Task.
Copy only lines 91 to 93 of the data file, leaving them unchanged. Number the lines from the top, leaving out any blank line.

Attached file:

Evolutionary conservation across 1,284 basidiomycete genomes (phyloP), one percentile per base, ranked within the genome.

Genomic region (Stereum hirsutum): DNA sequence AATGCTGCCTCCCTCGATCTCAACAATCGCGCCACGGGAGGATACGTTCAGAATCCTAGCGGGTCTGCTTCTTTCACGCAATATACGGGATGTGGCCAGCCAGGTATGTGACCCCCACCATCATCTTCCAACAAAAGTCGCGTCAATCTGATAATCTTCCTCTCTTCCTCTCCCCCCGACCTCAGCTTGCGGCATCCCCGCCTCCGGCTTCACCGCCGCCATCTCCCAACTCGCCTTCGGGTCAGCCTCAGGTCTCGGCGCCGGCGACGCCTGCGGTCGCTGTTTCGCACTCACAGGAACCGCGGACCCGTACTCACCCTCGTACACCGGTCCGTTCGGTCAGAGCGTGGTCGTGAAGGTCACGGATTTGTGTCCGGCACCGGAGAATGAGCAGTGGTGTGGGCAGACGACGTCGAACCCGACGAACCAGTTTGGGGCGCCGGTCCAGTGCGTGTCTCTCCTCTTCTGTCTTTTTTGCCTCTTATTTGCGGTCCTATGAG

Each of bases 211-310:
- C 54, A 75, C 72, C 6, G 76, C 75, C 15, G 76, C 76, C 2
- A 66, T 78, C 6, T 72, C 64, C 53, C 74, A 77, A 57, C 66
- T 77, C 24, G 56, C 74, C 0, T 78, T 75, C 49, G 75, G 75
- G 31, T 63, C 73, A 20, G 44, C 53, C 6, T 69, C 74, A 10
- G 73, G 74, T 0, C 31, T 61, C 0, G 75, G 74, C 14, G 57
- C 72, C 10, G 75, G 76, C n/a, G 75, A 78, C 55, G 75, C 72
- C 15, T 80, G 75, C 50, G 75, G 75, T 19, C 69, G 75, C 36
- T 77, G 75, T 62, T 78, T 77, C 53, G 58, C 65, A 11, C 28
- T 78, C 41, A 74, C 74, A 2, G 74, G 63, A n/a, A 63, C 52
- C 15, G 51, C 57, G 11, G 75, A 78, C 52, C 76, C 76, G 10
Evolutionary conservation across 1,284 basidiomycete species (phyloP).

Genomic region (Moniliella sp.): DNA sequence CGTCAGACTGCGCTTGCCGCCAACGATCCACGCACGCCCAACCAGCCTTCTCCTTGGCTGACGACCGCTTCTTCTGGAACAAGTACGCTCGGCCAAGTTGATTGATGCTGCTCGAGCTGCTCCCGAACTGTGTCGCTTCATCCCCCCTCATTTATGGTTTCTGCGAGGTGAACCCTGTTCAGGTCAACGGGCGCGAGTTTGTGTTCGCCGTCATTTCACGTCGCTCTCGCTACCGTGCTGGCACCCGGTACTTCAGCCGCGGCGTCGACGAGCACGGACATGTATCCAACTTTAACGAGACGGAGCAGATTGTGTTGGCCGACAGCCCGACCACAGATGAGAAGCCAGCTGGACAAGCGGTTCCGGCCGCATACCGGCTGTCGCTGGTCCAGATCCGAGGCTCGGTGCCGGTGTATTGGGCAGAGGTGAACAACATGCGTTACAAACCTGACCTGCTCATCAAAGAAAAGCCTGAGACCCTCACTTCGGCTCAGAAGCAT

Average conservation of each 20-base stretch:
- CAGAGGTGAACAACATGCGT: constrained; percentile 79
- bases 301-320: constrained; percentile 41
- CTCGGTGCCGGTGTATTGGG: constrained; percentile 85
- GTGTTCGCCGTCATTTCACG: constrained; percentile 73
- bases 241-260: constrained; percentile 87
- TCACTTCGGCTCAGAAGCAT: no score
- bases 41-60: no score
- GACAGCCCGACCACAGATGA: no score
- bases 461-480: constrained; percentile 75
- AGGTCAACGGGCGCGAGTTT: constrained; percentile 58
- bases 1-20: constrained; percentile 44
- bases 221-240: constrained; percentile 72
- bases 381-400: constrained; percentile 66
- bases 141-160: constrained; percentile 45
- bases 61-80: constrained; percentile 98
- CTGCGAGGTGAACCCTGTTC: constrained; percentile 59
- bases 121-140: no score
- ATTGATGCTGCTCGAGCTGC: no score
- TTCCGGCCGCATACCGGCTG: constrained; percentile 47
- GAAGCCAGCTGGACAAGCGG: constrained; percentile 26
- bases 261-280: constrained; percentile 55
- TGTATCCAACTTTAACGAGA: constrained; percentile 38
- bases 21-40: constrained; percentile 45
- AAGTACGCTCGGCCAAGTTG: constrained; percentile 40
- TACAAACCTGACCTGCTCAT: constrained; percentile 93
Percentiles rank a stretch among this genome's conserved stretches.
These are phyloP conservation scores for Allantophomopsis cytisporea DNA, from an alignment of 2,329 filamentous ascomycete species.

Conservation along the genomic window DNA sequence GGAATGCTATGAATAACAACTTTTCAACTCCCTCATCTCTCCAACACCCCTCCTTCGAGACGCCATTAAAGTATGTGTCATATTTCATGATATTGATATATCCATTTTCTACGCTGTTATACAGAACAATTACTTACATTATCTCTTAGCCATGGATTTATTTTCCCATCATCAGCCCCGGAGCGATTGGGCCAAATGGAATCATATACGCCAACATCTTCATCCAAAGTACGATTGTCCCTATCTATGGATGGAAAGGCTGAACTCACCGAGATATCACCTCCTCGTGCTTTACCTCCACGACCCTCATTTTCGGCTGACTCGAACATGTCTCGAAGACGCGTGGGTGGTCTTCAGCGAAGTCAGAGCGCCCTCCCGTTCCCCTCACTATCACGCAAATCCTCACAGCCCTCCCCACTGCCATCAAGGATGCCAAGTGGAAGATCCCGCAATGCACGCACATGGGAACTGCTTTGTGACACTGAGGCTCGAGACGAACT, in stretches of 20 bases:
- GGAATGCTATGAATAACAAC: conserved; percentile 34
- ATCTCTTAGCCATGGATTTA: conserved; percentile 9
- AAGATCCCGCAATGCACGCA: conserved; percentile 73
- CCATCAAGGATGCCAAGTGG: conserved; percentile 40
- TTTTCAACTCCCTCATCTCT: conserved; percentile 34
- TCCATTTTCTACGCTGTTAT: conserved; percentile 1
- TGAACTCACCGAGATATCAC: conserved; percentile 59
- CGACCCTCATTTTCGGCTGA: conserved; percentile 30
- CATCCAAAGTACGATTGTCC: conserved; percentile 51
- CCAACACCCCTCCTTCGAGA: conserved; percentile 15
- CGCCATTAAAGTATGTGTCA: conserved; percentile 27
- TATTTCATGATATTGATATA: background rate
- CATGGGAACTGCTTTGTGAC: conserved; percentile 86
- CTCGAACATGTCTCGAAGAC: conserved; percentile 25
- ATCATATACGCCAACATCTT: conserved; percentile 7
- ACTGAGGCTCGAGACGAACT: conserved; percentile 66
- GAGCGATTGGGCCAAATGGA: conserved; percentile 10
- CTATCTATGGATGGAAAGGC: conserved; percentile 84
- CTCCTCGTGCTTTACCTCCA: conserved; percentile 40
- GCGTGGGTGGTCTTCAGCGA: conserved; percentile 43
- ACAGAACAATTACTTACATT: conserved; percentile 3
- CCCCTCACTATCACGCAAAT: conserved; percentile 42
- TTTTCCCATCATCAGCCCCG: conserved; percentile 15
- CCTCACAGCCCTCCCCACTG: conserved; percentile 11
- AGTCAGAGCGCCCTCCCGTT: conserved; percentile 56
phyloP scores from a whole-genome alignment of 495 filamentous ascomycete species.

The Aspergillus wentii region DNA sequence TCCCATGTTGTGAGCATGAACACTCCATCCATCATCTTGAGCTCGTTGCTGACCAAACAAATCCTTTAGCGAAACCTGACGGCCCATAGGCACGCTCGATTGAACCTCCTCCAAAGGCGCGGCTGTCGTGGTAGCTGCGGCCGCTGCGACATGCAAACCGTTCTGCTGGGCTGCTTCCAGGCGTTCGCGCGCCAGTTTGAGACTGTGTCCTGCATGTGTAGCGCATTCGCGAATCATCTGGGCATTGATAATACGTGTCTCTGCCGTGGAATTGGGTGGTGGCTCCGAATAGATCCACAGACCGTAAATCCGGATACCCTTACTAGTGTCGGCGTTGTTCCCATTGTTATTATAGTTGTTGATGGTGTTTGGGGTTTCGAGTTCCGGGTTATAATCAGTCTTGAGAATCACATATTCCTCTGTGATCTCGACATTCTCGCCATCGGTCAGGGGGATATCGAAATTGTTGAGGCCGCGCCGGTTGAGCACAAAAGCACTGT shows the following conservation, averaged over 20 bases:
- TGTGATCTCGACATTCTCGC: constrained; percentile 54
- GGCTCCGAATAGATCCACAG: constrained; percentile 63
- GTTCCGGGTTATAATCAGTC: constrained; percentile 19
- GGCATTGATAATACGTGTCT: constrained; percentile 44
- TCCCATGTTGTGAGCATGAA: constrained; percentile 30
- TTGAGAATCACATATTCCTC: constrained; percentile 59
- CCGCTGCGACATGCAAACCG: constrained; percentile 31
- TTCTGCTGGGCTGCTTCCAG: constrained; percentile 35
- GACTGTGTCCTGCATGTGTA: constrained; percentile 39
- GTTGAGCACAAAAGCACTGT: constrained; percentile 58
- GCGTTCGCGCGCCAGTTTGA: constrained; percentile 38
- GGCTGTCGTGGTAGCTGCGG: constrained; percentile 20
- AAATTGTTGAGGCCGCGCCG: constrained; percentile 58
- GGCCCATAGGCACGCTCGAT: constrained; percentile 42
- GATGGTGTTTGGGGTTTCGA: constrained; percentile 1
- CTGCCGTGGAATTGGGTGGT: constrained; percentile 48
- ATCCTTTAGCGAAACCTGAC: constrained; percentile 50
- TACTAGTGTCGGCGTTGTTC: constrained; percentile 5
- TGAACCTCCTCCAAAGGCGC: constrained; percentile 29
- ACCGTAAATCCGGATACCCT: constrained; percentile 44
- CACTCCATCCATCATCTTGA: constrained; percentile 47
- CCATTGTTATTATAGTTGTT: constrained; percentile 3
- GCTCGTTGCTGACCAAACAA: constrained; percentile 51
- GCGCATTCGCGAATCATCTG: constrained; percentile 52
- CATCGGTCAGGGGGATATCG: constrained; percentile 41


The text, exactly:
- ACCGTAAATCCGGATACCCT: constrained; percentile 44
- CACTCCATCCATCATCTTGA: constrained; percentile 47
- CCATTGTTATTATAGTTGTT: constrained; percentile 3